News Wrap

IN THIS morning’s News Wrap: Rio Tinto touts coal future over climate ‘idealism’; New Queensland farm laws curtail miners’ rights; and US leading gas export race, IEA warns producers.

Lou Caruana

Rio Tinto touts coal future over climate ‘idealism’

Rio Tinto's head of energy, Harry Kenyon-Slaney, says “idealistic discussions” about climate change should be abandoned and Australians should recognise that coal will remain an important energy source for decades, according to the Sydney Morning Herald.

Society needs to focus on technology to make power stations more efficient and to advance carbon capture and storage, because coal will continue to “do the lion's share of heavy lifting” to meet energy demand, the top mining executive plans to tell a Sydney conference.

“It is clear we can't just wish away fossil fuels,” he will tell the Energy Policy Institute of Australia.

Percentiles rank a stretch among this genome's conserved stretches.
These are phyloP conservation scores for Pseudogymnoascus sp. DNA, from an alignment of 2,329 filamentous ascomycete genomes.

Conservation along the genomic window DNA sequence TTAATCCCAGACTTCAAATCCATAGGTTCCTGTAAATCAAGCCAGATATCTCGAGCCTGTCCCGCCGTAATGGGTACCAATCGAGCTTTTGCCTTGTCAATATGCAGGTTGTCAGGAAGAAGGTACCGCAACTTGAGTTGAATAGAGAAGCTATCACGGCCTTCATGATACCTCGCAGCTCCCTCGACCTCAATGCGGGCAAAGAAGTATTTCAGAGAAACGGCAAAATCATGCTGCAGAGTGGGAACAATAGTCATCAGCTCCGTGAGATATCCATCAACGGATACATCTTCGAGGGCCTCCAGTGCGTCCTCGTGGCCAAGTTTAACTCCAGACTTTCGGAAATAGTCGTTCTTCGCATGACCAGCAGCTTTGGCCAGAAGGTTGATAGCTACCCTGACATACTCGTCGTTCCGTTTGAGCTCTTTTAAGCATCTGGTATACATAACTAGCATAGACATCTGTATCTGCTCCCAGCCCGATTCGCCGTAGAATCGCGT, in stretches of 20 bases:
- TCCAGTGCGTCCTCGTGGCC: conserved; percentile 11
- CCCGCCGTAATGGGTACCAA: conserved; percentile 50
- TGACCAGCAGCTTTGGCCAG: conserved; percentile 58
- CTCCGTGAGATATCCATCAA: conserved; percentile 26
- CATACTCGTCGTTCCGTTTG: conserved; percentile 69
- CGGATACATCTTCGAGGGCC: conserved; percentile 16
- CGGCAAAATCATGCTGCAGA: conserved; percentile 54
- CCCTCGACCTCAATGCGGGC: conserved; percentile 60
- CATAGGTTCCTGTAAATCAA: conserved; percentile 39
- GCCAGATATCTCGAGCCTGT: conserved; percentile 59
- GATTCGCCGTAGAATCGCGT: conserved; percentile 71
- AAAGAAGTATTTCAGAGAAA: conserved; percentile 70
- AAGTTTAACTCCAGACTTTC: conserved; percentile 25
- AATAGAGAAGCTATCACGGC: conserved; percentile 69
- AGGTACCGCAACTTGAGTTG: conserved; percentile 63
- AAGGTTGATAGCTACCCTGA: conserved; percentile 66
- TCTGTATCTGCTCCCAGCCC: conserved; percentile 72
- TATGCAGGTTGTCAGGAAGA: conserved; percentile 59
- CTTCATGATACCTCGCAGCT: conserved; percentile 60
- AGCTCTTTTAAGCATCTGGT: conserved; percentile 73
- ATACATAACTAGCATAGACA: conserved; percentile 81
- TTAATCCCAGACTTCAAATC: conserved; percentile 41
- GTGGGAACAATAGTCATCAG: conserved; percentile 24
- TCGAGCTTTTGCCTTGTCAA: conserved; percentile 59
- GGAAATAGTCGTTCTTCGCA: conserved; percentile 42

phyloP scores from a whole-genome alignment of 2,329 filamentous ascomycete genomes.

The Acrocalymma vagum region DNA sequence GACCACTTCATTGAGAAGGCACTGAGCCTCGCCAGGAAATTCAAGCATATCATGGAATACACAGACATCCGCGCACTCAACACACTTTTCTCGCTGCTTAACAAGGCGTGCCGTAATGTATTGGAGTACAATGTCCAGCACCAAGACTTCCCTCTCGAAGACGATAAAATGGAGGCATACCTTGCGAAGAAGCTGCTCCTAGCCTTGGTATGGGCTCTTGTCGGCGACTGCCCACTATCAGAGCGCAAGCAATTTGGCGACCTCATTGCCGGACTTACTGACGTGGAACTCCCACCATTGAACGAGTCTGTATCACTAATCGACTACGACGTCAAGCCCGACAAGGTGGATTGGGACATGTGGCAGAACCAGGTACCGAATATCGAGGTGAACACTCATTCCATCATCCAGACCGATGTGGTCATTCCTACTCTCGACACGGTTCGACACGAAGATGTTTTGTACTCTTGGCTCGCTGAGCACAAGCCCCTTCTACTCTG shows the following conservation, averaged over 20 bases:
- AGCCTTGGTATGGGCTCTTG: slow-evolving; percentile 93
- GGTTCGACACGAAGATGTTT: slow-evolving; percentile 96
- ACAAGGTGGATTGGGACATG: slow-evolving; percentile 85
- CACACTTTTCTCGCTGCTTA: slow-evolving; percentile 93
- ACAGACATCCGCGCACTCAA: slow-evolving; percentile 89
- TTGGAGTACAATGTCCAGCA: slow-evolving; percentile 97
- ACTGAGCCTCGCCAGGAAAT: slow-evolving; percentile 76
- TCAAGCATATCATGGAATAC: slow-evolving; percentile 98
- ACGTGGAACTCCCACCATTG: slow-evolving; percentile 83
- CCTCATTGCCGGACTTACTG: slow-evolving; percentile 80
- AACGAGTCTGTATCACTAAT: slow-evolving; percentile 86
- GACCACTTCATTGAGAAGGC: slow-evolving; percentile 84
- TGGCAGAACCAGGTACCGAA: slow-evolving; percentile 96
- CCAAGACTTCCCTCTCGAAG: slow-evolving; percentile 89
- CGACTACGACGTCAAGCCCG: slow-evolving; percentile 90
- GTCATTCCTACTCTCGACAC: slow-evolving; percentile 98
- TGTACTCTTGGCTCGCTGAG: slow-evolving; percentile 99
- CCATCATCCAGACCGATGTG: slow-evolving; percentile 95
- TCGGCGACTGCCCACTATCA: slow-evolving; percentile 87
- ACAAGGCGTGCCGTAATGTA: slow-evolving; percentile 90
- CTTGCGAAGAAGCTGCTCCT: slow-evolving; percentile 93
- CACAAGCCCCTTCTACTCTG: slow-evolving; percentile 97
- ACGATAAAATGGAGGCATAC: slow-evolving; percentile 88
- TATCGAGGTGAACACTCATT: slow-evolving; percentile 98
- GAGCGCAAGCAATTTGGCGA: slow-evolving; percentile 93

His comments come amid continued campaigning against coal and coalseam gas on the east coast, involving blockades of rail paths and drilling rigs.

New Queensland farm laws curtail miners’ rights

Miners will no longer be allowed to start projects on Queensland farmland if they can't strike a deal with a landholder within 40 days under proposed laws, according to the Sydney Morning Herald.

The laws, due to be passed by parliament on Thursday, allow individual landholders to independently deal with miners seeking to start projects on their properties.

But Deputy Premier Jeff Seeney says if a deal can't be reached within 40 days, miners will no longer be allowed to start a project while their application is before the Planning and Environment Court.

“It provides an incentive for the resources industry to negotiate with landholders and it puts landholders in a much more powerful position,” Seeney told parliament.

“It ensures that some of the horrendous practices that we saw in the early days of the last decade ... those practices that revolved around the Land Court 40-day rule, can no longer be used to leverage landholders.”

US leading gas export race, IEA warns producers

The International Energy Agency's gas expert has added weight to the argument that Australian gas producers will face increasing pressure from the US as it lifts exports to Asia, according to The Australian.

Anne-Sophie Corbeau, senior gas analyst at the Paris-based IEA, said US LNG was in a leading position in terms of sources of new export supplies of gas.

loader